The list of bad things that can happen to you in space has gotten longer. A new paper this week details how an astronaut on board the International Space Station (ISS) developed a potentially serious blood clot, the first ever documented in space.
According to the paper, published this week in the New England Journal of Medicine, the unnamed NASA astronaut was two months into a planned six-month mission on the ISS when an ultrasound conducted as part of a routine study picked up something unusual: an obstructive thrombosis, or blood clot, in their left internal jugular vein that had stopped blood flow.
Blood clots in our veins can always be a health risk, but this particular kind of clot is especially dangerous. The clot can break off and end up elsewhere in the bloodstream, causing a life-threatening blockage, or embolism, in our lungs, brain, or other vital organs. This blockage can also lead to a widespread infection that can shut down our bodies, known as sepsis.
While the astronaut hadn’t experienced any physical symptoms, it was completely uncharted territory for those on board and the doctors on Earth tasked to help treat the orbiting patient. Not only did they have no idea of how the clot would behave in a microgravity environment, they also didn’t know if space would affect its response to anti-clotting drugs. The team in space had only a limited supply of blood thinners, which needed to be delivered via syringes—yet another precious commodity in space. And if the medication caused serious complications, like uncontrollable bleeding, they had no drugs at all that could reverse the anti-clotting effects.
Thankfully, no such disaster occurred. Once the astronaut was started on the therapy, their clot shrank, and a supply mission a month later provided the ISS with anti-clotting pills and reversal drugs just in case. The astronaut stopped taking the medication four days before their scheduled return to Earth to lessen the risk of serious injury. A check-up soon after landing revealed that spontaneous blood flow had returned to the affected vein, and the clot itself faded away 10 days after their return to Earth; six months later, the astronaut appeared to be completely recovered.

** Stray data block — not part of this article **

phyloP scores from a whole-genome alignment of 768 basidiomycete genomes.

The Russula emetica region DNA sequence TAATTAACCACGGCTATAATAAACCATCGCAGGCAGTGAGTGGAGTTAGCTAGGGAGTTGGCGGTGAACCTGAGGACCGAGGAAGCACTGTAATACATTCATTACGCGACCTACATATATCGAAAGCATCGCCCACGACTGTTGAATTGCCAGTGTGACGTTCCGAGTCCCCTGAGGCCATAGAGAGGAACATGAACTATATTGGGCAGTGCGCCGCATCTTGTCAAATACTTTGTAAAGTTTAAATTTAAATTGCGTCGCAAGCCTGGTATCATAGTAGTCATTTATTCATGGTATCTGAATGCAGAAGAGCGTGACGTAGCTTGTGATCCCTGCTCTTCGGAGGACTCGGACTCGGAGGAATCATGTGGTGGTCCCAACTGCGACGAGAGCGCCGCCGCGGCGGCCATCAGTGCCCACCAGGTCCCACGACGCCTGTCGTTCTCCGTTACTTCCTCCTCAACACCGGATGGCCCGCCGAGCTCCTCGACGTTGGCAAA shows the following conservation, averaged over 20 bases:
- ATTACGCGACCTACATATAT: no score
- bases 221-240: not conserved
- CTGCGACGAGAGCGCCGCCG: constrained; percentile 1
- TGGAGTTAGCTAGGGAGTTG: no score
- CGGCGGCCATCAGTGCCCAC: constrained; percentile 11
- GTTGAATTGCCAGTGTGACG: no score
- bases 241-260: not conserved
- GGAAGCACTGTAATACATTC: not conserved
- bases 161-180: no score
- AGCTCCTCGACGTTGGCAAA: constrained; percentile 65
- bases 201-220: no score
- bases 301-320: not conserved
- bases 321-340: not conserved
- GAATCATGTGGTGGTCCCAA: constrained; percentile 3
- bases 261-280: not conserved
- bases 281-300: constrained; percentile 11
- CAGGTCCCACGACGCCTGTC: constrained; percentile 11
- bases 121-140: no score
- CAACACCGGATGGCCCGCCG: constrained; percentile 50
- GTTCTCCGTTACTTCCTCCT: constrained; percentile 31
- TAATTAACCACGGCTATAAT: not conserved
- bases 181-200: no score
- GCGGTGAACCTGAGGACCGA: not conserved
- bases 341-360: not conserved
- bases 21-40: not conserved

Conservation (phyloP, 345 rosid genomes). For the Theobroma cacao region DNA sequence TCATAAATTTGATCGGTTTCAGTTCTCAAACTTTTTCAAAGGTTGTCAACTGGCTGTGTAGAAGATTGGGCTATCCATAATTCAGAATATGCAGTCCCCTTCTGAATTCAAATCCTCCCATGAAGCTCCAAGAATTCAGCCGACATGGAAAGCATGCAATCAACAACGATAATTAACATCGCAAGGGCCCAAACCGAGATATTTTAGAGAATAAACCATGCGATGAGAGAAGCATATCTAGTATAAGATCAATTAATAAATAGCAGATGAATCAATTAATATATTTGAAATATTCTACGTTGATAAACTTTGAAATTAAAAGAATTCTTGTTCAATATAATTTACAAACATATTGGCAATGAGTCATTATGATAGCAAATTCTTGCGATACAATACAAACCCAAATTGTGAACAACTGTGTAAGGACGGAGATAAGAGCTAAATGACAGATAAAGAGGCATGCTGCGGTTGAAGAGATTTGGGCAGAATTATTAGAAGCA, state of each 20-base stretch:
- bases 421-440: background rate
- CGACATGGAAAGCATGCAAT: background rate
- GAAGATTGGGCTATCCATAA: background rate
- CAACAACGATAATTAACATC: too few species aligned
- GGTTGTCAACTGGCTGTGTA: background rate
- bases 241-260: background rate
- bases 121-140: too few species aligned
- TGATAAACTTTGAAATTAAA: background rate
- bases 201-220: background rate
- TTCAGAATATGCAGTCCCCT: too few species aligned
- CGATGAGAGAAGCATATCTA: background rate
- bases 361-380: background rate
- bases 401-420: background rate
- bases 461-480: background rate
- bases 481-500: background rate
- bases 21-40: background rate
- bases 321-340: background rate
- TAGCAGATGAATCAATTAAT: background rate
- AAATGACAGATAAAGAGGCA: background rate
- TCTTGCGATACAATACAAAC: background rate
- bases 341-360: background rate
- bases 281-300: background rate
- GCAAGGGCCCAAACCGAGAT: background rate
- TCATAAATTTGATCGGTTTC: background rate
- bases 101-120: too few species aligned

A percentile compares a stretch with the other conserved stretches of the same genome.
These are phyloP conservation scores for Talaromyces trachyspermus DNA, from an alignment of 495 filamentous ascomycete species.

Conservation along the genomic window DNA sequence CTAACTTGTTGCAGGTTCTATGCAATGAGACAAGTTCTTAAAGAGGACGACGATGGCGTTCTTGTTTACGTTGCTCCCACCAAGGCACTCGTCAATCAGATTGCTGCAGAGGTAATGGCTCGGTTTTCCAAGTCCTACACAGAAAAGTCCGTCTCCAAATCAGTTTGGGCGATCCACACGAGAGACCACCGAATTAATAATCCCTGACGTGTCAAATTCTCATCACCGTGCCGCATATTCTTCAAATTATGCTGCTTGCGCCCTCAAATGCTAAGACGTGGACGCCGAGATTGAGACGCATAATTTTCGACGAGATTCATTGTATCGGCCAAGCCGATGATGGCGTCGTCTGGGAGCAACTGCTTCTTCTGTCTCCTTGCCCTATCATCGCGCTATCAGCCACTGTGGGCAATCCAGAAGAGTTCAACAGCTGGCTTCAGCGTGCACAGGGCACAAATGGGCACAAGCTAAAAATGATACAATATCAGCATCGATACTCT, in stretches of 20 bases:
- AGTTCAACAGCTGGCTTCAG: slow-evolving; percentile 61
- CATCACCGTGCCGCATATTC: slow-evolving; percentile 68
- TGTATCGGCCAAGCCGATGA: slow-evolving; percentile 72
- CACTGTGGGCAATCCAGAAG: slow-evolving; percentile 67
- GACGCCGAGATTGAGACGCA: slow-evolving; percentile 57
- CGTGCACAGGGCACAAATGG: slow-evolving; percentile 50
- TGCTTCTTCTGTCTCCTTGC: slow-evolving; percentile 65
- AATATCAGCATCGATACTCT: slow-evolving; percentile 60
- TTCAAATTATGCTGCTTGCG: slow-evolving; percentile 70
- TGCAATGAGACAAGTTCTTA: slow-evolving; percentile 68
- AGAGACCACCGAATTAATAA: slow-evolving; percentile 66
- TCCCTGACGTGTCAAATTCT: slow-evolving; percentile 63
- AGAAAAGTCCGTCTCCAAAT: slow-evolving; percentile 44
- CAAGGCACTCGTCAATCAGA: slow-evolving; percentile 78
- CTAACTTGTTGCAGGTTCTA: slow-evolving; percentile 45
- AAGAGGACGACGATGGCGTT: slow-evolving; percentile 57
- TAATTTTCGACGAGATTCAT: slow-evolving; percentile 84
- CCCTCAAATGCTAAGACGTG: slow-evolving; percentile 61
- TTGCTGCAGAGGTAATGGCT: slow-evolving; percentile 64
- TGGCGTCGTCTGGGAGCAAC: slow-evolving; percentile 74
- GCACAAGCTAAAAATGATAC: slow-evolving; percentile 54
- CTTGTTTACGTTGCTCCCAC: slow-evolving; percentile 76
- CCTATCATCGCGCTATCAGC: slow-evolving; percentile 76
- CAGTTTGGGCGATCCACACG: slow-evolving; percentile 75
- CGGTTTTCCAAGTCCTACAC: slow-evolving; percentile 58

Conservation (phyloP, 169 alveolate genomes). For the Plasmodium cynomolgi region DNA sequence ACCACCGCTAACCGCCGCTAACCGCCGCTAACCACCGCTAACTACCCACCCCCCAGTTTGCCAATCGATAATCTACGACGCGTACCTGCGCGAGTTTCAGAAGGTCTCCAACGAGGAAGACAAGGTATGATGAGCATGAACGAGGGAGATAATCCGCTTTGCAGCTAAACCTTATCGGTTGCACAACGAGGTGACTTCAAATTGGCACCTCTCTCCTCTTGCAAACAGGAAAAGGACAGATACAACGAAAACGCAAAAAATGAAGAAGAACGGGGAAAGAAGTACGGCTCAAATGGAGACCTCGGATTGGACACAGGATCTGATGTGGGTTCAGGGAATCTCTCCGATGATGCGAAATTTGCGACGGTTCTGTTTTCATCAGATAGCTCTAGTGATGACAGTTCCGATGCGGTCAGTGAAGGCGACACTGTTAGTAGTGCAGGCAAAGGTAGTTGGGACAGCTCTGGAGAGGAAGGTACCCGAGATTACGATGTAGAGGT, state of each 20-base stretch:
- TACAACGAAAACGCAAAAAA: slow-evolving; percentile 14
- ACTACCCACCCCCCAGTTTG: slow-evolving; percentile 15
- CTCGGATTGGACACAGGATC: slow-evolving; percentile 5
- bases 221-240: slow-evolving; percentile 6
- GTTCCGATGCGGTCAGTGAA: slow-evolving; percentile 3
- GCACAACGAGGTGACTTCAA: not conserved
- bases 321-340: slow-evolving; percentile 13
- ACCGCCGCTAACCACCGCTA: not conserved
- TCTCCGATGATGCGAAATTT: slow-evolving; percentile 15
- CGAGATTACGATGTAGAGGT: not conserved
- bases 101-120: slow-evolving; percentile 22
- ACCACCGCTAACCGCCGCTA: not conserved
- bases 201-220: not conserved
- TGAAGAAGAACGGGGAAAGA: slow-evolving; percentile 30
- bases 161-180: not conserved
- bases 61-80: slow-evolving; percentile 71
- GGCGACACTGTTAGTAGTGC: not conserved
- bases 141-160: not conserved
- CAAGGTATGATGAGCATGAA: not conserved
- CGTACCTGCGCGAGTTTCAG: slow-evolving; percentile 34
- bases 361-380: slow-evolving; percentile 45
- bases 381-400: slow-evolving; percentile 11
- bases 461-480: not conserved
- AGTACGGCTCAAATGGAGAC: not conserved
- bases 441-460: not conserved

Despite the good news, the authors of the paper say the experience should serve as an important lesson about the many unknowns of space travel.
“These new findings demonstrate that the human body still surprises us in space,” said lead author Serena Auñón-Chancellor, a clinical associate professor of medicine at Louisiana State University and a member of NASA’s Astronaut Corps, in a statement provided by the university. “We still haven’t learned everything about aerospace medicine or space physiology.”
Though Auñón-Chancellor and her team credited the cooperation between multiple space agencies and doctors back on Earth in handling the unexpected situation, they also cautioned that future missions will need to be better prepared, especially if they’re traveling far beyond the reaches of any immediate help.
“The biggest question that remains is how would we deal with this on an exploration class mission to Mars? How would we prepare ourselves medically? More research must be performed to further elucidate clot formation in this environment and possible countermeasures,” she said.